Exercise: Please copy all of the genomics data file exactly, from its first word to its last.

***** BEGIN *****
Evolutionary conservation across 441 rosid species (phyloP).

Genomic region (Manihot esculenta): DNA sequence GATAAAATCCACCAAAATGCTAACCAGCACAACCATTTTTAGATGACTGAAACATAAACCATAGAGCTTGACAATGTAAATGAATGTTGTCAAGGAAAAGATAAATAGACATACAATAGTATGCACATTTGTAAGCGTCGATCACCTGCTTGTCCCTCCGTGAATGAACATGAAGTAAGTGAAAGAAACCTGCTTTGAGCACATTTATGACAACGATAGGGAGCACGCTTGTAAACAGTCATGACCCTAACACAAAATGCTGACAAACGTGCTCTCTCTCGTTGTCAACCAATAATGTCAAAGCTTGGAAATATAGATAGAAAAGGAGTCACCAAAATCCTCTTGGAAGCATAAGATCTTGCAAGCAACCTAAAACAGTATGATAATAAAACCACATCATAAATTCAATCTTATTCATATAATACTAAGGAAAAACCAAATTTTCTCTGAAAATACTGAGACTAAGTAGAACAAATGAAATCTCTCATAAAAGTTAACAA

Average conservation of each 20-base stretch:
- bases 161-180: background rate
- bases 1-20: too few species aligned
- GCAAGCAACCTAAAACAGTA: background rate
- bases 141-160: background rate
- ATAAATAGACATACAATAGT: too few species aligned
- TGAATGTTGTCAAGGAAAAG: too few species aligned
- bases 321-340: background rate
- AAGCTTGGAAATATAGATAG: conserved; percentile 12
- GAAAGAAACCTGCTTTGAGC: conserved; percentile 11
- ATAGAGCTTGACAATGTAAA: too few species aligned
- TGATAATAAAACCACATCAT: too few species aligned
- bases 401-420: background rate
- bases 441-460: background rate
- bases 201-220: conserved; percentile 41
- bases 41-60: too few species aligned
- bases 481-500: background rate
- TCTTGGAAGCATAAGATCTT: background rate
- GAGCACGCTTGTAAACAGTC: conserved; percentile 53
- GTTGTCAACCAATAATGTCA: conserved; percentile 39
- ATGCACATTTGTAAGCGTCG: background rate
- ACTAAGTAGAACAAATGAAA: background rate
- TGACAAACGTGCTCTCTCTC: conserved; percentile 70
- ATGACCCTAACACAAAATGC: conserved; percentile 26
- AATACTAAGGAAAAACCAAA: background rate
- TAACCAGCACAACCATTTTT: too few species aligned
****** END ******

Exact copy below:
Evolutionary conservation across 441 rosid species (phyloP).

Genomic region (Manihot esculenta): DNA sequence GATAAAATCCACCAAAATGCTAACCAGCACAACCATTTTTAGATGACTGAAACATAAACCATAGAGCTTGACAATGTAAATGAATGTTGTCAAGGAAAAGATAAATAGACATACAATAGTATGCACATTTGTAAGCGTCGATCACCTGCTTGTCCCTCCGTGAATGAACATGAAGTAAGTGAAAGAAACCTGCTTTGAGCACATTTATGACAACGATAGGGAGCACGCTTGTAAACAGTCATGACCCTAACACAAAATGCTGACAAACGTGCTCTCTCTCGTTGTCAACCAATAATGTCAAAGCTTGGAAATATAGATAGAAAAGGAGTCACCAAAATCCTCTTGGAAGCATAAGATCTTGCAAGCAACCTAAAACAGTATGATAATAAAACCACATCATAAATTCAATCTTATTCATATAATACTAAGGAAAAACCAAATTTTCTCTGAAAATACTGAGACTAAGTAGAACAAATGAAATCTCTCATAAAAGTTAACAA

Average conservation of each 20-base stretch:
- bases 161-180: background rate
- bases 1-20: too few species aligned
- GCAAGCAACCTAAAACAGTA: background rate
- bases 141-160: background rate
- ATAAATAGACATACAATAGT: too few species aligned
- TGAATGTTGTCAAGGAAAAG: too few species aligned
- bases 321-340: background rate
- AAGCTTGGAAATATAGATAG: conserved; percentile 12
- GAAAGAAACCTGCTTTGAGC: conserved; percentile 11
- ATAGAGCTTGACAATGTAAA: too few species aligned
- TGATAATAAAACCACATCAT: too few species aligned
- bases 401-420: background rate
- bases 441-460: background rate
- bases 201-220: conserved; percentile 41
- bases 41-60: too few species aligned
- bases 481-500: background rate
- TCTTGGAAGCATAAGATCTT: background rate
- GAGCACGCTTGTAAACAGTC: conserved; percentile 53
- GTTGTCAACCAATAATGTCA: conserved; percentile 39
- ATGCACATTTGTAAGCGTCG: background rate
- ACTAAGTAGAACAAATGAAA: background rate
- TGACAAACGTGCTCTCTCTC: conserved; percentile 70
- ATGACCCTAACACAAAATGC: conserved; percentile 26
- AATACTAAGGAAAAACCAAA: background rate
- TAACCAGCACAACCATTTTT: too few species aligned